Recently I saw one of the grinning cats, reminiscent of Radiohead’s toothy logo, that filmmaker Chris Marker follows with such fondness and revolutionary faith in Chats perchés. She was indeed perched amid a few crisscrossing roofs, and my effort to record her meant standing on the entry ramp to a women’s boutique, where I bothered shoppers coming in and out, eventually the staff as well. Flaubert, whose letter Gail Scott was reprising, must have heard analogous gripes from his companion, Maxine Du Camp: the latter’s 168 photos from their 1849 voyage to Egypt were all done via calotype, which required exposure times of two minutes. (In the end, my shutter opened for 1/800 of a second—that’s 96,000 times faster.) I ducked under a tree instead, whose leaves never failed to crowd the vista. Focus on the feline and wash out the foliage, coaxing the leaves into makeshift vignette, or tighten the f-stop and hope for a legible border? Then it hit me: this is exactly how we’re supposed to see the cat, sunning herself on a veranda—the light was direct at 17h15—and peering down through the greenery, as though she were a lioness and Paris her Serengeti plain. (Dead giveaway: pigeons in the branches.) I don’t know much about the cat artist, but the cache-cache and power dynamics of who’s spying on whom seemed eminently Markerian. C is for chat, or cat, or “see.” In Walter Benjamin’s Arcades Project, “The city,” according to convolute C, “is only apparently homogenous.” Then an elderly man in tweed accosted me, on his way into a residence, to brag that he has “une vue splendide” of the animal—from his apartment on the sixth floor.
No words to this graffito—cat got my tongue, of course—but a single floating letter. A sort of free radical, if you will, if radicalism can be used in a sentence with “copyright”—or “free.” I’m reminded that Banksy, the British graffitist famous for his movies too, including the documentary Faites les murs !, became—against his own wishes—the copyright holder of Wall and Piece, his photographic compendium of interventionist European street art. I spent some time with the book, across la rue des Récollets at Self Color, a digital imaging studio with a good bookstore on the ground floor (their old-school film labs are on la rue des Vinaigriers). Translated by Émilie Martin and published by Éditions Alternatives, Guerre et Spray, as it’s titled in French, features front matter claiming: Copyright is for losers©™. Dickinson would have agreed with the spirit of the message, while the symbols contradicting the statement they’re legally meant to protect indulge an irony analogous to her backtracking lexical practice. A century later, Jack Spicer refused to allow his books to be copyrighted, though he embargoed them from readerships beyond the Bay Area. Like Spicer’s shadowboxing the fix, Banksy’s agon with copyrighting stems from a hatred of capitalism. Those who most disfigure the landscape, Banksy claims in his brief preface, aren’t the street painters, whose art is honest, but rather the corporations who scribble big slogans on buses and buildings, to make us feel inadequate if we don’t buy their junk. They started the war, and in the absence of a forum for response, the site of saying no is the wall.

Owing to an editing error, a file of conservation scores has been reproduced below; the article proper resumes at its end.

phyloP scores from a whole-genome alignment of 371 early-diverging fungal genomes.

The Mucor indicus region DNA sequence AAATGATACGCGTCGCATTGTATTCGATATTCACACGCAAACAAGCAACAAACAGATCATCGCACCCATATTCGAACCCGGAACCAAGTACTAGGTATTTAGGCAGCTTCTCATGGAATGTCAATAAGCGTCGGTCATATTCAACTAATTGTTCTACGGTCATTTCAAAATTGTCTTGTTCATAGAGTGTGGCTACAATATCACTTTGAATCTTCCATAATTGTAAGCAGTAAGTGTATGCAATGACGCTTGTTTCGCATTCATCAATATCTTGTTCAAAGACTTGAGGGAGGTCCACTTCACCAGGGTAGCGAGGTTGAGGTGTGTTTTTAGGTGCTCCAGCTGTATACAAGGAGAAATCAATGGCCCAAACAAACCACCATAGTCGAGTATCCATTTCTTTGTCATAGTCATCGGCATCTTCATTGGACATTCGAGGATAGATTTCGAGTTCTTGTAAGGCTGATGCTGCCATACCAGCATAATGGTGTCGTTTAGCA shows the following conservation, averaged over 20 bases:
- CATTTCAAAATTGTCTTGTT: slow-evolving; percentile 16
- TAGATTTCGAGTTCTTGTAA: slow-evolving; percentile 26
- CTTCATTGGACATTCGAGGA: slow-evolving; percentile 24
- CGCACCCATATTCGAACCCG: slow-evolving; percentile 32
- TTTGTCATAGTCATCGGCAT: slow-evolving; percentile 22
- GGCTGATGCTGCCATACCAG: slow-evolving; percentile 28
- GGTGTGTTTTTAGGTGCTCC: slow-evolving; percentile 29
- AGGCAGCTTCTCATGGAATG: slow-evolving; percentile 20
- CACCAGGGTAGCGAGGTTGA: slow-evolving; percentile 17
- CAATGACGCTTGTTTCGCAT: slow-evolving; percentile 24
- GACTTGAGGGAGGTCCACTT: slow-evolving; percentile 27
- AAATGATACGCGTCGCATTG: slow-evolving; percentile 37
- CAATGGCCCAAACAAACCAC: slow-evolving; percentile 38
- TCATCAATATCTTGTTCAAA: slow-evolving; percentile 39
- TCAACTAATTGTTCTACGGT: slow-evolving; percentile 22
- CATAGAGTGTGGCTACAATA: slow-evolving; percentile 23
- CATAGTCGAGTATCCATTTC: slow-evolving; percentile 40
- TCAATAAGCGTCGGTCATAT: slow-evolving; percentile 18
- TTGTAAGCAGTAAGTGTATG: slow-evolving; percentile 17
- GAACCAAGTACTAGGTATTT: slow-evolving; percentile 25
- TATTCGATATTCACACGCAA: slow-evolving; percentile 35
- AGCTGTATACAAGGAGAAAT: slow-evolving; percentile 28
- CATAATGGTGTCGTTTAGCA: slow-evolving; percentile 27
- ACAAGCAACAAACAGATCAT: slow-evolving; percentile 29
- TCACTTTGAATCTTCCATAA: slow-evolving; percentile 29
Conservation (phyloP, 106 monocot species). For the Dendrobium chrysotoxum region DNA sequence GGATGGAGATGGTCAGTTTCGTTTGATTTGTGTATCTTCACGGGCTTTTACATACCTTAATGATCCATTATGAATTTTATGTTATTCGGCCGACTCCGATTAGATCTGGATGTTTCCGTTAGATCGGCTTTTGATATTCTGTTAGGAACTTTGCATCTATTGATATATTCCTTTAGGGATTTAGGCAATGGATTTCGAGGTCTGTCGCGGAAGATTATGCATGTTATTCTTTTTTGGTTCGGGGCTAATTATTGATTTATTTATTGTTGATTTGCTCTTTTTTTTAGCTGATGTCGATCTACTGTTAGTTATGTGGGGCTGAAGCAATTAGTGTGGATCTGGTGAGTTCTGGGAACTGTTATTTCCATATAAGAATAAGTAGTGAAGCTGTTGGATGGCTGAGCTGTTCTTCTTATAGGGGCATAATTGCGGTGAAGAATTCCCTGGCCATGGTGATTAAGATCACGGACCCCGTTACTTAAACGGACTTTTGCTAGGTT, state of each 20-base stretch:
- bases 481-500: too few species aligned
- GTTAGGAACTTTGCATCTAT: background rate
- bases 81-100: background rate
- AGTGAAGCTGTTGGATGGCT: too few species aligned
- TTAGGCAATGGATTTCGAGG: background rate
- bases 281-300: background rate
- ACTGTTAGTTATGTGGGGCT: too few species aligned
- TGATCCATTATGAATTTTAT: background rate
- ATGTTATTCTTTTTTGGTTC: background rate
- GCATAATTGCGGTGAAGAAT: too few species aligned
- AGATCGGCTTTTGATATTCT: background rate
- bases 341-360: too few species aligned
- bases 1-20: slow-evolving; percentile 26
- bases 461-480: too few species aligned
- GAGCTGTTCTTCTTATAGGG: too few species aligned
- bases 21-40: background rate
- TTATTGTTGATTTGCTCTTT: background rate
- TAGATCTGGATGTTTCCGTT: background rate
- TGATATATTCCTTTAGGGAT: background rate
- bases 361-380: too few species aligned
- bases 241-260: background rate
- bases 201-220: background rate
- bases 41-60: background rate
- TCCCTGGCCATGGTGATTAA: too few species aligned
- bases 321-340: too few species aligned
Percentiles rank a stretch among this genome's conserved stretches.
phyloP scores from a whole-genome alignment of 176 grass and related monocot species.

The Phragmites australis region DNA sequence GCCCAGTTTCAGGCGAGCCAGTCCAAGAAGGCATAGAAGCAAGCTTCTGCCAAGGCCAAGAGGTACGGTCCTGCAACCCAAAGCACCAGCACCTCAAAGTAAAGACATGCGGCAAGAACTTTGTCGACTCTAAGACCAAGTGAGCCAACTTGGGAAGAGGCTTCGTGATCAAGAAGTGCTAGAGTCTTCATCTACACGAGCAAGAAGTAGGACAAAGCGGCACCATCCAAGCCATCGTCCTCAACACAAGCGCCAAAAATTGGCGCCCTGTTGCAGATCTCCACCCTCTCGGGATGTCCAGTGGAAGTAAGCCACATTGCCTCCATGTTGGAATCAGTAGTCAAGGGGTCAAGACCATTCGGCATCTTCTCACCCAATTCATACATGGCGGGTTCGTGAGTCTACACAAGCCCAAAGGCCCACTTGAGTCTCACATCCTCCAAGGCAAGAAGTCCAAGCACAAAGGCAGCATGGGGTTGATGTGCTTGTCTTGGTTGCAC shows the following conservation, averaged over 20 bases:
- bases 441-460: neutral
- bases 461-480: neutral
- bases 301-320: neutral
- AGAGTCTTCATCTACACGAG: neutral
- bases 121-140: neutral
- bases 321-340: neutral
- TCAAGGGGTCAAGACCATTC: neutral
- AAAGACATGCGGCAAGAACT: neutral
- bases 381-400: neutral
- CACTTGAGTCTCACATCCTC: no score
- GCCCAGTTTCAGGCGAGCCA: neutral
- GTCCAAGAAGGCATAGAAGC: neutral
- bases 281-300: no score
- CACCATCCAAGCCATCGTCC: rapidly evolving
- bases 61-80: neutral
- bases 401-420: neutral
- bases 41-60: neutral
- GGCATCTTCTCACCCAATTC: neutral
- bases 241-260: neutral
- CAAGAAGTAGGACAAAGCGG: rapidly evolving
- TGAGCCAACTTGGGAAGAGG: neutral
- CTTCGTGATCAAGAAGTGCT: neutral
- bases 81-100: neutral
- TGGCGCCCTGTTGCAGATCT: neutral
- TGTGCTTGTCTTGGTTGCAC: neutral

Andrew Zawacki is the author of three poetry books, most recently Petals of Zero Petals of One. His latest, Videotape, is due in spring from Counterpath Press. He is currently a fellow at la Résidence internationale Ville de Paris / Institut Français aux Récollets.